Feminist or Female Misogynist?

Feminism is defined by the Oxford dictionary as: “The advocacy of women’s rights on the grounds of political, social, and economic equality to men.”  Wikipedia adds: “Feminism is a collection of movements and ideologies aimed at defining, establishing, and defending equal political, economic, cultural, and social rights for women. This includes seeking to establish equal opportunities for women in education and employment.”

I see the word “equal” or some derivation of that word in both definitions. Perhaps we should examine that word: ” (1.1) having the same status, rights, or opportunities. (1.2) Uniform in application or effect; without discrimination on any grounds (1.3) Evenly or fairly balanced” – Oxford Dictionaries.

So from the definition, one would think that if there exist inequalities that favor women, feminists should seek to reduce that favoritism, no? Inequalities such as: making up the majority of college graduates, making up the vast minority of workplace deaths, making up the minority of the homeless, or receiving less harsh criminal sentences for the same crimes would (one might think) also be on the agenda of the dictionary feminist.

There is one well known and outspoken feminist that I know of who does speak out about these inequities, Dr. Christina Hoff Sommers. Calling herself an “Equity Feminist” to differentiate her vision of feminism from the mainstream version (a distinction which should not have to be made if the dictionary definition was followed by those “mainstream feminists”), she frequently speaks out on some of the inequities I mentioned above. According to the dictionary definition so frequently pointed to by the mainstream feminists, Dr. Sommers should be a venerated leader of the movement, right?

So how is Dr. Sommers viewed by those who speak for feminism?


Anti-feminist?? Surely that must be an aberrant view. Perhaps PZ Myers (a well known advocate of feminism) holds Dr. Sommers in higher regard. Here’s PZ:  “First, that’s straight from Christina Hoff Sommers, the one ‘feminist’ (she’s more of an anti-feminist) writer the misogynists love to quote.

Wow, that’s another claim of anti-feminism. Perhaps Melody and PZ aren’t aware of the definition of feminism. Let’s see PZ’s definition of feminism: “My definition of a feminist is someone who recognizes the inequities towards women of the present system, and argues for changing the status quo.”  Hmm, so inequities only seem to count when they are not in the favor of women. Inequities that favor women are just fine. That seems to go against the Oxford definition.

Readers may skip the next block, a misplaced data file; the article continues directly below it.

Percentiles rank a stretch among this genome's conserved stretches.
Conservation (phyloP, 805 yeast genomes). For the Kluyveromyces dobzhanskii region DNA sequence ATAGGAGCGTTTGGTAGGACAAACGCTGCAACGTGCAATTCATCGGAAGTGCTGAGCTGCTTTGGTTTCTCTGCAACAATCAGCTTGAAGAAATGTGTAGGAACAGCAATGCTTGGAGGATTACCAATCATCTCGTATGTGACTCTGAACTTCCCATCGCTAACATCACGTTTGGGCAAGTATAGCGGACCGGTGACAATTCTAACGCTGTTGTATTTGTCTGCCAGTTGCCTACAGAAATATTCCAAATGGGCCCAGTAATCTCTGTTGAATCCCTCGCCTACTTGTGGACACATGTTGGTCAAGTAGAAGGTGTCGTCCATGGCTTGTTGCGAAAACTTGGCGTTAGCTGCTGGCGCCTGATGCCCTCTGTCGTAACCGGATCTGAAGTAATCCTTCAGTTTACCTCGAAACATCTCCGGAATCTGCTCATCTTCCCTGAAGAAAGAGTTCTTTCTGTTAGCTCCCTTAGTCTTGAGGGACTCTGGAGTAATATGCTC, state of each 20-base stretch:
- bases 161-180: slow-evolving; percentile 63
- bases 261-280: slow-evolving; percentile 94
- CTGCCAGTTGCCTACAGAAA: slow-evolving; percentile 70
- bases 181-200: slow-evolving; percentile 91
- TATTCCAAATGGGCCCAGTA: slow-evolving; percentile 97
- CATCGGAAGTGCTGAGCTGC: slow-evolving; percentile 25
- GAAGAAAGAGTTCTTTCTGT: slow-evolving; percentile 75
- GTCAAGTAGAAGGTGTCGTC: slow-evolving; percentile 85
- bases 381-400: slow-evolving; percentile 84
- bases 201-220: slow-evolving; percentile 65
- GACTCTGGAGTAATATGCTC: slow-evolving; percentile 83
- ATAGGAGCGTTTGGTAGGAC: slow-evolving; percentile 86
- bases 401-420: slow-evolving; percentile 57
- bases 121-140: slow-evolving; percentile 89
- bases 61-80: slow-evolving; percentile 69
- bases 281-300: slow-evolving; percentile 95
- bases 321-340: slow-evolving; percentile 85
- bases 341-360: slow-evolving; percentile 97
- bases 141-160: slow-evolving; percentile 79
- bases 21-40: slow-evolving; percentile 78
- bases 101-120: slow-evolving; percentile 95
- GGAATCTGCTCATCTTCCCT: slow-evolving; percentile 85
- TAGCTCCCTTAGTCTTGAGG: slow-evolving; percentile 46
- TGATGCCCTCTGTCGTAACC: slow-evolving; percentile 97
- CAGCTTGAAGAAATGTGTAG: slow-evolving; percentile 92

Let’s do a Google search for Dr. Sommers and “anti-feminist“. I get over 67,000 results. Surely that can’t be right?

I know quite a few women who call themselves feminists that actually believe in the principles of equality articulated in the dictionary definition. Unsurprisingly, many of these women are ostracized by the Melody Hensley’s and PZ Myers’ of the world. In fact, there are quite a number of them on the Atheism Plus Blockbot. To my mind, blocking women who follow the dictionary definition of feminism is odd behavior from “feminists”.

If you identify as a feminist and you speak out about inequalities regardless of the gender affected, you have my respect. If you are one of the ones who block and call “anti-feminist” those who see inequities that affect both genders, you have my contempt.

I prefer to call myself an egalitarian. There’ are a lot fewer claims of being “anti-egalitarian”.

Get some time.

Why Atheists Should Worship Jesus

I know what you’re going to say, but hear me out. You’re going to say, “But we don’t believe in deities and Jesus is claimed to be one!”. Hold your horses (or your asses to wax Biblical). Atheists can get a lot of benefits by worshiping Jesus.

First of all, if you live in a predominantly Christian region of the globe, you will fit in better in your local community. You will meet a lot of new people at church, some of whom are the movers and shakers in the community. You will also get the benefit of weekly socialization and fellowship with other people.

Another benefit is that you won’t have to constantly be vigilant about Christian groups getting governmental support for their projects and memorials. You won’t have to monitor school boards that attempt to have Intelligent Design taught in biology classes. Think how much easier your life will be!

Your on-line life will be much easier as well. No more long discussions with theists about evidence and the burden of proof. No more arguments.You can just sail through your social media time with cat photos and funny Vine’s. Won’t that be nice!

So, in summary: blending in, making new contacts, and a less stressful life are some of the benefits for worshiping Jesus in majority Christian regions. Those of you atheists in Islamic regions might want to consider Allah instead.



This is what you sound like when you post blogs proclaiming that “Atheists Should...”.

Atheists should: not believe in deities. Period. Full stop.


Get some time.


#GamerGate – It’s Not About Misogyny

We’ve all heard the rhetoric. Seemingly, any criticism of ideological “truths”,  is rebutted with claims of hatred or persecution. We’ve seen it with the Christian claims of persecution whenever a teacher violates the law by leading prayer or a 10 commandments memorial on government property is opposed. We see it in social issues, employed by the group which has come to be known as “Social Justice Warriors”.